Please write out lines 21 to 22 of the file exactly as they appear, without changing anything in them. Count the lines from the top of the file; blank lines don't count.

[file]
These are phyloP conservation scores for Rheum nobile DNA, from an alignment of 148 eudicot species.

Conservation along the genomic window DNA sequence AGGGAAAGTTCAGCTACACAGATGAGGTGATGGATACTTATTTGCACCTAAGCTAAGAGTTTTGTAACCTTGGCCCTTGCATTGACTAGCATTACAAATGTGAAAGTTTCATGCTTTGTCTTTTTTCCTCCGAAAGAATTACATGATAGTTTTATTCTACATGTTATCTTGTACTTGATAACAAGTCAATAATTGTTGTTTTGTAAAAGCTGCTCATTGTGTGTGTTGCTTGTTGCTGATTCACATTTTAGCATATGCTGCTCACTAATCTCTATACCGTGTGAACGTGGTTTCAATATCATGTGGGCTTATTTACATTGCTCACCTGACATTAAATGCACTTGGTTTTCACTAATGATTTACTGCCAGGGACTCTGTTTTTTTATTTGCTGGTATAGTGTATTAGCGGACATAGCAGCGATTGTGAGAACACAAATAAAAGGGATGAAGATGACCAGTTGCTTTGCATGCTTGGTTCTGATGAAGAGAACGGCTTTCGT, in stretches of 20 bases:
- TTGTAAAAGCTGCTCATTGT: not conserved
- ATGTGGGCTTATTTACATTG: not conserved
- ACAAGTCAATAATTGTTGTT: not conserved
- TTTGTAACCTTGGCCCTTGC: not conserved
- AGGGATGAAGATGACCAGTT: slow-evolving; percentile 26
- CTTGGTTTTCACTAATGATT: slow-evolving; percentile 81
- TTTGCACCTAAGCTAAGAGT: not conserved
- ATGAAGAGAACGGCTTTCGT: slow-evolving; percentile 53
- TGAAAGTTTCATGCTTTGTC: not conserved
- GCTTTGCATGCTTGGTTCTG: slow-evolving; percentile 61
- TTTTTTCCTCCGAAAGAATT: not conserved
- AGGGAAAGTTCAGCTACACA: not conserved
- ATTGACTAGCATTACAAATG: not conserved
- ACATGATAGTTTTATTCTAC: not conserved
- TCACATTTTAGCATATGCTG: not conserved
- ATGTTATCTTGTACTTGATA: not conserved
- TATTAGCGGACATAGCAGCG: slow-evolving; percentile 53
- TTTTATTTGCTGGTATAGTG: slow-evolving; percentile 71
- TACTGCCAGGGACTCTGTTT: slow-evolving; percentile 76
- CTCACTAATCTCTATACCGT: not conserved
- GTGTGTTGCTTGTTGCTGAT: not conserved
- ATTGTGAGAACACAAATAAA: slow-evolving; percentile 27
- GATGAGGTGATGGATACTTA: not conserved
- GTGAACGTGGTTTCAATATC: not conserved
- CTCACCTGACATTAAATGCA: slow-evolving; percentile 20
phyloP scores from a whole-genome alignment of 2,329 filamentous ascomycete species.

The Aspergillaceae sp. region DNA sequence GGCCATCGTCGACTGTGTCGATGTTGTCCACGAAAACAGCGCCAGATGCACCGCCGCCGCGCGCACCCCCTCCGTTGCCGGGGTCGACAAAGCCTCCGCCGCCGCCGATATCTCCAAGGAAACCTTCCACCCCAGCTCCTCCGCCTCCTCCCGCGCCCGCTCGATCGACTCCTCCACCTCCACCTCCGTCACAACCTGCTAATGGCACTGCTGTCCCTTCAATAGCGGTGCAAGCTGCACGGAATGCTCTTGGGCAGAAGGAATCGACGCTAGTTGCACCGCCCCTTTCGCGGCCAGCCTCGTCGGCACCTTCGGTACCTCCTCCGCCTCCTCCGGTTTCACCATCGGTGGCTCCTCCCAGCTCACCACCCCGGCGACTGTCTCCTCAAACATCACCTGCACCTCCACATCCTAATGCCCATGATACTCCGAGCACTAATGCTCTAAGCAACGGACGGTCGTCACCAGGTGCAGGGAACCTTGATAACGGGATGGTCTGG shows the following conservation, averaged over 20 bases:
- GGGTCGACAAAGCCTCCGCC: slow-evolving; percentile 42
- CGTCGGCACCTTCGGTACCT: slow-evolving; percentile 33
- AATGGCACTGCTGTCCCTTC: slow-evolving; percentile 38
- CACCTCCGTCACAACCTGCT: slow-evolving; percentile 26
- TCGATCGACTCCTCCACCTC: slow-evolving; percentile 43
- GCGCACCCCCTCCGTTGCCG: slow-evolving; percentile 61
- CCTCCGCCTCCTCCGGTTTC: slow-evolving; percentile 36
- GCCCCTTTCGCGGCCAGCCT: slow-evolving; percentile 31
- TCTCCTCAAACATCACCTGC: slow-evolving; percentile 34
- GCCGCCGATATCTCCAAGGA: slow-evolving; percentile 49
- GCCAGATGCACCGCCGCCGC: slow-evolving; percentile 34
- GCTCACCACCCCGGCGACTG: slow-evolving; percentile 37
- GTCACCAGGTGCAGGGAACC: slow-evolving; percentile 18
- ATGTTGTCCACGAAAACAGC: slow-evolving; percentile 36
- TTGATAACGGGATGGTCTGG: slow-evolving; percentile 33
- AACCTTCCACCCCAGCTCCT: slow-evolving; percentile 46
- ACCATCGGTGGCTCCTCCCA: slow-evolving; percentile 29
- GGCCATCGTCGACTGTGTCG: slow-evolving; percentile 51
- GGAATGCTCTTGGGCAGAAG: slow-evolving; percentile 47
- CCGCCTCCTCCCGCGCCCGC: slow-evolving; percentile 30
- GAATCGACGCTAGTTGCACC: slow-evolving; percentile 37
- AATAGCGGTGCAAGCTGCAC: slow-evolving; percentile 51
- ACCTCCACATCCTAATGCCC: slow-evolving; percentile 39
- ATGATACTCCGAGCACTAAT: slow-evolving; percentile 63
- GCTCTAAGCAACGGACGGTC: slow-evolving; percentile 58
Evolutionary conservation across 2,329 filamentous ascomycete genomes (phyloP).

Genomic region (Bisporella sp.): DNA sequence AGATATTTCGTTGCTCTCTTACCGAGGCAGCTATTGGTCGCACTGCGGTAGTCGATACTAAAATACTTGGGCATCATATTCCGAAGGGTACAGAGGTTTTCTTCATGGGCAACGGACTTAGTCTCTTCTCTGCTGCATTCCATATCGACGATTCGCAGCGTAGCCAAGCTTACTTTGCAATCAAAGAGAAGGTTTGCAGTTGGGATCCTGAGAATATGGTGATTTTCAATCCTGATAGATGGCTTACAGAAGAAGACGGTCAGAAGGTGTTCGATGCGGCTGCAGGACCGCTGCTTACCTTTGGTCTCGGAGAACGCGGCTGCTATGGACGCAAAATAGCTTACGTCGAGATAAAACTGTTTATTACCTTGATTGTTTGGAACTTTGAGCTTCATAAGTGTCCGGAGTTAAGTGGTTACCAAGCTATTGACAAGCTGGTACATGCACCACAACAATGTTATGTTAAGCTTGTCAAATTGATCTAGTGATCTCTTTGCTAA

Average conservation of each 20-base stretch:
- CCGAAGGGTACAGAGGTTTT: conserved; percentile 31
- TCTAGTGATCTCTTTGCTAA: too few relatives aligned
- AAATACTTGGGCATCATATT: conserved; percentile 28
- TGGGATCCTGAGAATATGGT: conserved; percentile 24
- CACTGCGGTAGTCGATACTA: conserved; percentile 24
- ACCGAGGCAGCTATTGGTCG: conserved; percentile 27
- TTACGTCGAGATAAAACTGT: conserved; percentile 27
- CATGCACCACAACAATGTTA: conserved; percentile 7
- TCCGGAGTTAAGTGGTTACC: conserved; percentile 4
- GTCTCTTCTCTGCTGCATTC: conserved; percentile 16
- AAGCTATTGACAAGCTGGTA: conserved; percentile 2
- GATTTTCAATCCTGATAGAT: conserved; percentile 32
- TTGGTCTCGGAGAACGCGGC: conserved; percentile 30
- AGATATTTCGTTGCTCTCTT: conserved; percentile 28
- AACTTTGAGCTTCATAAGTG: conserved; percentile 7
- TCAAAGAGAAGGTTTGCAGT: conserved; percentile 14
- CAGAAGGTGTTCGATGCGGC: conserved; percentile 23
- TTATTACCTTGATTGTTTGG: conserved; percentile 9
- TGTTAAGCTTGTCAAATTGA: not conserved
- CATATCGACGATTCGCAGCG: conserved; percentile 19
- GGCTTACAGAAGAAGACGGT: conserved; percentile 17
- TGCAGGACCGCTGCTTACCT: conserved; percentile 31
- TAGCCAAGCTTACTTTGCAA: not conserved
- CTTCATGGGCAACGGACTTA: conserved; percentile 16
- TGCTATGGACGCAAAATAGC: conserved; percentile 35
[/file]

- TACTGCCAGGGACTCTGTTT: slow-evolving; percentile 76
- CTCACTAATCTCTATACCGT: not conserved